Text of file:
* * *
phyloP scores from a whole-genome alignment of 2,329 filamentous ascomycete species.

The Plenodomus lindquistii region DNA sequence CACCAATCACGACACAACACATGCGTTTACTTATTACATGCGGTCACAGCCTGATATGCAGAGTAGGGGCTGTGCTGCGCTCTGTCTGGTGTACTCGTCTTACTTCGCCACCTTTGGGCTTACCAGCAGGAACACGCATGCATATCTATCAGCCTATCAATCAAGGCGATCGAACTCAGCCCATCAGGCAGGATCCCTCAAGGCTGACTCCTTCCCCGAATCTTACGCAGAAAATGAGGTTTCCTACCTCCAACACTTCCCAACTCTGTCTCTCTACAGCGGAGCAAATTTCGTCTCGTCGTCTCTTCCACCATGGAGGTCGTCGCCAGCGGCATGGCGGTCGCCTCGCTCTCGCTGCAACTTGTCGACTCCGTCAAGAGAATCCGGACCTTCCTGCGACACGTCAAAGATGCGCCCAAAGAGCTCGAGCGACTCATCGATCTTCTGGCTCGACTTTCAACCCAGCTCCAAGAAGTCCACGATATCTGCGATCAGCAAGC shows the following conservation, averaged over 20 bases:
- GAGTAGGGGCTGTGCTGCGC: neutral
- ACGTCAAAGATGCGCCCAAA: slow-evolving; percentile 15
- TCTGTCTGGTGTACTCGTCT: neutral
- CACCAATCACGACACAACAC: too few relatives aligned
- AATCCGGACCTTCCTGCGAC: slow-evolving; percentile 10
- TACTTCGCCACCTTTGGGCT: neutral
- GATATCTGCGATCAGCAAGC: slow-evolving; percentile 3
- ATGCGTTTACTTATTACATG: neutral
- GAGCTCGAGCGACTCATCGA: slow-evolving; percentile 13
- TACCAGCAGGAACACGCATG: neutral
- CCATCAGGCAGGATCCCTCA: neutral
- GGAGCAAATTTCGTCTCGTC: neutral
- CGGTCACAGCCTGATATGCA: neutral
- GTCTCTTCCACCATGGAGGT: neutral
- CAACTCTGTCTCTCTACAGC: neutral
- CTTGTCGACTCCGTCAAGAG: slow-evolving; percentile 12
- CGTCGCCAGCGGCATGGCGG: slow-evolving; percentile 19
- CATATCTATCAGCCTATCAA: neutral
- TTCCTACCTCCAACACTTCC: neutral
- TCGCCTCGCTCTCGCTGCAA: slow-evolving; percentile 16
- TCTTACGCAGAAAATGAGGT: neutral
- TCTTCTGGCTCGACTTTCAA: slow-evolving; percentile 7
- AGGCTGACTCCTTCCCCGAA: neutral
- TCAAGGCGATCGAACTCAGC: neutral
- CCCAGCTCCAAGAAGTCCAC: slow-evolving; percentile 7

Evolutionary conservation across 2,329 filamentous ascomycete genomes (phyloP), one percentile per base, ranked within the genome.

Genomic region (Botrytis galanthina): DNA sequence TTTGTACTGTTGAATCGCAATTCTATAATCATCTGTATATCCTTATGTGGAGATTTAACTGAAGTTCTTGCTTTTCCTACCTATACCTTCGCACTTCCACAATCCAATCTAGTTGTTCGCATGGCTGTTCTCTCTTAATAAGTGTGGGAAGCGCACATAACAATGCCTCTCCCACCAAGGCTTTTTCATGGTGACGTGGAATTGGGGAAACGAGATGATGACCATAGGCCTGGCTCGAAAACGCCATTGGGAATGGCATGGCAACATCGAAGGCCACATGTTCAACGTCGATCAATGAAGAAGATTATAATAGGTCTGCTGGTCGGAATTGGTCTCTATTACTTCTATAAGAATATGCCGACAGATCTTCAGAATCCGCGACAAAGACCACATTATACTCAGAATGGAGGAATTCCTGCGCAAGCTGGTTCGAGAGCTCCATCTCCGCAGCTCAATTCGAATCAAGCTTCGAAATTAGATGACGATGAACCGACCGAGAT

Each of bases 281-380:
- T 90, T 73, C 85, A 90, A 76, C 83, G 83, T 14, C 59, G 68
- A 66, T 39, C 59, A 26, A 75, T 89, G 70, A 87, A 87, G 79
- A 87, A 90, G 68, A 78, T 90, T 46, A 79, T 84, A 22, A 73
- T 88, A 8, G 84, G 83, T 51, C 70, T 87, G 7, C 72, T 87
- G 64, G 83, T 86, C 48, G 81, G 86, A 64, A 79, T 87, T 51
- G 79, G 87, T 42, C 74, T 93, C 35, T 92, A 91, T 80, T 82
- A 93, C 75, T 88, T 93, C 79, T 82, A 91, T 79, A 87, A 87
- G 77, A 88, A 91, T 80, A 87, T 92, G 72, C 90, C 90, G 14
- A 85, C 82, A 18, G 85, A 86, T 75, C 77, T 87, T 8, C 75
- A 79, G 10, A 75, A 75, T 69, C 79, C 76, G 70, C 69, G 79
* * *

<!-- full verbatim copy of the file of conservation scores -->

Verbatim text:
phyloP scores from a whole-genome alignment of 2,329 filamentous ascomycete species.

The Plenodomus lindquistii region DNA sequence CACCAATCACGACACAACACATGCGTTTACTTATTACATGCGGTCACAGCCTGATATGCAGAGTAGGGGCTGTGCTGCGCTCTGTCTGGTGTACTCGTCTTACTTCGCCACCTTTGGGCTTACCAGCAGGAACACGCATGCATATCTATCAGCCTATCAATCAAGGCGATCGAACTCAGCCCATCAGGCAGGATCCCTCAAGGCTGACTCCTTCCCCGAATCTTACGCAGAAAATGAGGTTTCCTACCTCCAACACTTCCCAACTCTGTCTCTCTACAGCGGAGCAAATTTCGTCTCGTCGTCTCTTCCACCATGGAGGTCGTCGCCAGCGGCATGGCGGTCGCCTCGCTCTCGCTGCAACTTGTCGACTCCGTCAAGAGAATCCGGACCTTCCTGCGACACGTCAAAGATGCGCCCAAAGAGCTCGAGCGACTCATCGATCTTCTGGCTCGACTTTCAACCCAGCTCCAAGAAGTCCACGATATCTGCGATCAGCAAGC shows the following conservation, averaged over 20 bases:
- GAGTAGGGGCTGTGCTGCGC: neutral
- ACGTCAAAGATGCGCCCAAA: slow-evolving; percentile 15
- TCTGTCTGGTGTACTCGTCT: neutral
- CACCAATCACGACACAACAC: too few relatives aligned
- AATCCGGACCTTCCTGCGAC: slow-evolving; percentile 10
- TACTTCGCCACCTTTGGGCT: neutral
- GATATCTGCGATCAGCAAGC: slow-evolving; percentile 3
- ATGCGTTTACTTATTACATG: neutral
- GAGCTCGAGCGACTCATCGA: slow-evolving; percentile 13
- TACCAGCAGGAACACGCATG: neutral
- CCATCAGGCAGGATCCCTCA: neutral
- GGAGCAAATTTCGTCTCGTC: neutral
- CGGTCACAGCCTGATATGCA: neutral
- GTCTCTTCCACCATGGAGGT: neutral
- CAACTCTGTCTCTCTACAGC: neutral
- CTTGTCGACTCCGTCAAGAG: slow-evolving; percentile 12
- CGTCGCCAGCGGCATGGCGG: slow-evolving; percentile 19
- CATATCTATCAGCCTATCAA: neutral
- TTCCTACCTCCAACACTTCC: neutral
- TCGCCTCGCTCTCGCTGCAA: slow-evolving; percentile 16
- TCTTACGCAGAAAATGAGGT: neutral
- TCTTCTGGCTCGACTTTCAA: slow-evolving; percentile 7
- AGGCTGACTCCTTCCCCGAA: neutral
- TCAAGGCGATCGAACTCAGC: neutral
- CCCAGCTCCAAGAAGTCCAC: slow-evolving; percentile 7

Evolutionary conservation across 2,329 filamentous ascomycete genomes (phyloP), one percentile per base, ranked within the genome.

Genomic region (Botrytis galanthina): DNA sequence TTTGTACTGTTGAATCGCAATTCTATAATCATCTGTATATCCTTATGTGGAGATTTAACTGAAGTTCTTGCTTTTCCTACCTATACCTTCGCACTTCCACAATCCAATCTAGTTGTTCGCATGGCTGTTCTCTCTTAATAAGTGTGGGAAGCGCACATAACAATGCCTCTCCCACCAAGGCTTTTTCATGGTGACGTGGAATTGGGGAAACGAGATGATGACCATAGGCCTGGCTCGAAAACGCCATTGGGAATGGCATGGCAACATCGAAGGCCACATGTTCAACGTCGATCAATGAAGAAGATTATAATAGGTCTGCTGGTCGGAATTGGTCTCTATTACTTCTATAAGAATATGCCGACAGATCTTCAGAATCCGCGACAAAGACCACATTATACTCAGAATGGAGGAATTCCTGCGCAAGCTGGTTCGAGAGCTCCATCTCCGCAGCTCAATTCGAATCAAGCTTCGAAATTAGATGACGATGAACCGACCGAGAT

Each of bases 281-380:
- T 90, T 73, C 85, A 90, A 76, C 83, G 83, T 14, C 59, G 68
- A 66, T 39, C 59, A 26, A 75, T 89, G 70, A 87, A 87, G 79
- A 87, A 90, G 68, A 78, T 90, T 46, A 79, T 84, A 22, A 73
- T 88, A 8, G 84, G 83, T 51, C 70, T 87, G 7, C 72, T 87
- G 64, G 83, T 86, C 48, G 81, G 86, A 64, A 79, T 87, T 51
- G 79, G 87, T 42, C 74, T 93, C 35, T 92, A 91, T 80, T 82
- A 93, C 75, T 88, T 93, C 79, T 82, A 91, T 79, A 87, A 87
- G 77, A 88, A 91, T 80, A 87, T 92, G 72, C 90, C 90, G 14
- A 85, C 82, A 18, G 85, A 86, T 75, C 77, T 87, T 8, C 75
- A 79, G 10, A 75, A 75, T 69, C 79, C 76, G 70, C 69, G 79